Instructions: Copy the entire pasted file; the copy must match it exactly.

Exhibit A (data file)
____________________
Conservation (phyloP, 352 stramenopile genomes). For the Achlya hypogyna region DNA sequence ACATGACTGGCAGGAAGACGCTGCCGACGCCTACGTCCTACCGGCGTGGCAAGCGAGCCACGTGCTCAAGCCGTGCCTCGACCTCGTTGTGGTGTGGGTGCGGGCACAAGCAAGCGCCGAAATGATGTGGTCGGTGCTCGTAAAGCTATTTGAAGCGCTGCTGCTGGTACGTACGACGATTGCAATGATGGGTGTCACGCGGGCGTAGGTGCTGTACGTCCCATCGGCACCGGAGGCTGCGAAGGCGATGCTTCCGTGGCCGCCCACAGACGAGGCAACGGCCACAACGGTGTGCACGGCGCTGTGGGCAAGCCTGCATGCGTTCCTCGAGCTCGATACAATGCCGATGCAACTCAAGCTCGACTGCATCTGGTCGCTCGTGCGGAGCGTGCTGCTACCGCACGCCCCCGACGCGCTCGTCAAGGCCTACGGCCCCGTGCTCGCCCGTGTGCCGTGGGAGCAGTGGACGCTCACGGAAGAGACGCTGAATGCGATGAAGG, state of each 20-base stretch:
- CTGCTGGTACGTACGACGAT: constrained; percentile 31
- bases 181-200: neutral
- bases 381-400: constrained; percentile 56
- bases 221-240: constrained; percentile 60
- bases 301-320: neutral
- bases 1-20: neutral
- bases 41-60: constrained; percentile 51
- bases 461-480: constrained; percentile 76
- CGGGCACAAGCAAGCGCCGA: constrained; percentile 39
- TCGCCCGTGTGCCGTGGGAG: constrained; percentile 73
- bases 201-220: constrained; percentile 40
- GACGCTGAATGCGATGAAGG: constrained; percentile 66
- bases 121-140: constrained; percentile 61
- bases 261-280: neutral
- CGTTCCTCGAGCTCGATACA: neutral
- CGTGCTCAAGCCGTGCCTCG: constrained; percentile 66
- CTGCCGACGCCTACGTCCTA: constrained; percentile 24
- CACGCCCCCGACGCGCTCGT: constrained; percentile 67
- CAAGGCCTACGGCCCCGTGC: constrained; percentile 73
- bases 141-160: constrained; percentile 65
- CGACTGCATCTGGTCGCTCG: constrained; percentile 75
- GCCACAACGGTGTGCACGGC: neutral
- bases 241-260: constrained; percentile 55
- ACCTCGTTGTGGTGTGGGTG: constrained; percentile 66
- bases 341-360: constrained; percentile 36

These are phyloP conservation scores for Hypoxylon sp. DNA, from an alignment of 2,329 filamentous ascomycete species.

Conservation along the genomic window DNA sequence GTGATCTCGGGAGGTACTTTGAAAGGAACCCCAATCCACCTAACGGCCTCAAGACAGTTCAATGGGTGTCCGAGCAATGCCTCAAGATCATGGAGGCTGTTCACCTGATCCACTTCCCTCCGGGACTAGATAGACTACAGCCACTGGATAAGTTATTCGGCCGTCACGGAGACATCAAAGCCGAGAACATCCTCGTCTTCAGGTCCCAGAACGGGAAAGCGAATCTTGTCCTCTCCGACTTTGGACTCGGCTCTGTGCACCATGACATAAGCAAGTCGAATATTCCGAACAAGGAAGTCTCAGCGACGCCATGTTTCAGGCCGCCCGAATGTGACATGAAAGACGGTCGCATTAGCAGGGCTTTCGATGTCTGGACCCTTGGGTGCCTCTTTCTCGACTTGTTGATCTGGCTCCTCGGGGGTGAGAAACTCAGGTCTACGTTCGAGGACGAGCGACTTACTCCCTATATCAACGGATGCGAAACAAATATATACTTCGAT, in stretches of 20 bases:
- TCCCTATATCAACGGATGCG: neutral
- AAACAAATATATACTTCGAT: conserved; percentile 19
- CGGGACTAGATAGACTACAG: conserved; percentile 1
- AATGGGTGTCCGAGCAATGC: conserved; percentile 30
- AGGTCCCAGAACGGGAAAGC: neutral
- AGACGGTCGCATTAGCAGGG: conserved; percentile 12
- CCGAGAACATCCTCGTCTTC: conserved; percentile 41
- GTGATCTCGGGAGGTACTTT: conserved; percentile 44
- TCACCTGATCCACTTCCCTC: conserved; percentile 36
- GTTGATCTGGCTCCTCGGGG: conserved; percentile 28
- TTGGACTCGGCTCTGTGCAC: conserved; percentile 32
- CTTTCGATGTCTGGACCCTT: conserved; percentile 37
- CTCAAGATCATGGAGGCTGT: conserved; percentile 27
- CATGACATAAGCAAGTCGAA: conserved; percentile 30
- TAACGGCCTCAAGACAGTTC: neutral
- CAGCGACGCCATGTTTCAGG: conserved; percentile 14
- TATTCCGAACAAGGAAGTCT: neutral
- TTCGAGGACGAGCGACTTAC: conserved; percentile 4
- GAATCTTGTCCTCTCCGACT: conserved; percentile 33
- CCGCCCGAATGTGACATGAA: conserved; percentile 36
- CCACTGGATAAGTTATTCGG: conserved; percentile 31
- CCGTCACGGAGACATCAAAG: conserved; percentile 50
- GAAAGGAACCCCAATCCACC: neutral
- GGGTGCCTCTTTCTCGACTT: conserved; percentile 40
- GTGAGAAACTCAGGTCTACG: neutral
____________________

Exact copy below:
Conservation (phyloP, 352 stramenopile genomes). For the Achlya hypogyna region DNA sequence ACATGACTGGCAGGAAGACGCTGCCGACGCCTACGTCCTACCGGCGTGGCAAGCGAGCCACGTGCTCAAGCCGTGCCTCGACCTCGTTGTGGTGTGGGTGCGGGCACAAGCAAGCGCCGAAATGATGTGGTCGGTGCTCGTAAAGCTATTTGAAGCGCTGCTGCTGGTACGTACGACGATTGCAATGATGGGTGTCACGCGGGCGTAGGTGCTGTACGTCCCATCGGCACCGGAGGCTGCGAAGGCGATGCTTCCGTGGCCGCCCACAGACGAGGCAACGGCCACAACGGTGTGCACGGCGCTGTGGGCAAGCCTGCATGCGTTCCTCGAGCTCGATACAATGCCGATGCAACTCAAGCTCGACTGCATCTGGTCGCTCGTGCGGAGCGTGCTGCTACCGCACGCCCCCGACGCGCTCGTCAAGGCCTACGGCCCCGTGCTCGCCCGTGTGCCGTGGGAGCAGTGGACGCTCACGGAAGAGACGCTGAATGCGATGAAGG, state of each 20-base stretch:
- CTGCTGGTACGTACGACGAT: constrained; percentile 31
- bases 181-200: neutral
- bases 381-400: constrained; percentile 56
- bases 221-240: constrained; percentile 60
- bases 301-320: neutral
- bases 1-20: neutral
- bases 41-60: constrained; percentile 51
- bases 461-480: constrained; percentile 76
- CGGGCACAAGCAAGCGCCGA: constrained; percentile 39
- TCGCCCGTGTGCCGTGGGAG: constrained; percentile 73
- bases 201-220: constrained; percentile 40
- GACGCTGAATGCGATGAAGG: constrained; percentile 66
- bases 121-140: constrained; percentile 61
- bases 261-280: neutral
- CGTTCCTCGAGCTCGATACA: neutral
- CGTGCTCAAGCCGTGCCTCG: constrained; percentile 66
- CTGCCGACGCCTACGTCCTA: constrained; percentile 24
- CACGCCCCCGACGCGCTCGT: constrained; percentile 67
- CAAGGCCTACGGCCCCGTGC: constrained; percentile 73
- bases 141-160: constrained; percentile 65
- CGACTGCATCTGGTCGCTCG: constrained; percentile 75
- GCCACAACGGTGTGCACGGC: neutral
- bases 241-260: constrained; percentile 55
- ACCTCGTTGTGGTGTGGGTG: constrained; percentile 66
- bases 341-360: constrained; percentile 36

These are phyloP conservation scores for Hypoxylon sp. DNA, from an alignment of 2,329 filamentous ascomycete species.

Conservation along the genomic window DNA sequence GTGATCTCGGGAGGTACTTTGAAAGGAACCCCAATCCACCTAACGGCCTCAAGACAGTTCAATGGGTGTCCGAGCAATGCCTCAAGATCATGGAGGCTGTTCACCTGATCCACTTCCCTCCGGGACTAGATAGACTACAGCCACTGGATAAGTTATTCGGCCGTCACGGAGACATCAAAGCCGAGAACATCCTCGTCTTCAGGTCCCAGAACGGGAAAGCGAATCTTGTCCTCTCCGACTTTGGACTCGGCTCTGTGCACCATGACATAAGCAAGTCGAATATTCCGAACAAGGAAGTCTCAGCGACGCCATGTTTCAGGCCGCCCGAATGTGACATGAAAGACGGTCGCATTAGCAGGGCTTTCGATGTCTGGACCCTTGGGTGCCTCTTTCTCGACTTGTTGATCTGGCTCCTCGGGGGTGAGAAACTCAGGTCTACGTTCGAGGACGAGCGACTTACTCCCTATATCAACGGATGCGAAACAAATATATACTTCGAT, in stretches of 20 bases:
- TCCCTATATCAACGGATGCG: neutral
- AAACAAATATATACTTCGAT: conserved; percentile 19
- CGGGACTAGATAGACTACAG: conserved; percentile 1
- AATGGGTGTCCGAGCAATGC: conserved; percentile 30
- AGGTCCCAGAACGGGAAAGC: neutral
- AGACGGTCGCATTAGCAGGG: conserved; percentile 12
- CCGAGAACATCCTCGTCTTC: conserved; percentile 41
- GTGATCTCGGGAGGTACTTT: conserved; percentile 44
- TCACCTGATCCACTTCCCTC: conserved; percentile 36
- GTTGATCTGGCTCCTCGGGG: conserved; percentile 28
- TTGGACTCGGCTCTGTGCAC: conserved; percentile 32
- CTTTCGATGTCTGGACCCTT: conserved; percentile 37
- CTCAAGATCATGGAGGCTGT: conserved; percentile 27
- CATGACATAAGCAAGTCGAA: conserved; percentile 30
- TAACGGCCTCAAGACAGTTC: neutral
- CAGCGACGCCATGTTTCAGG: conserved; percentile 14
- TATTCCGAACAAGGAAGTCT: neutral
- TTCGAGGACGAGCGACTTAC: conserved; percentile 4
- GAATCTTGTCCTCTCCGACT: conserved; percentile 33
- CCGCCCGAATGTGACATGAA: conserved; percentile 36
- CCACTGGATAAGTTATTCGG: conserved; percentile 31
- CCGTCACGGAGACATCAAAG: conserved; percentile 50
- GAAAGGAACCCCAATCCACC: neutral
- GGGTGCCTCTTTCTCGACTT: conserved; percentile 40
- GTGAGAAACTCAGGTCTACG: neutral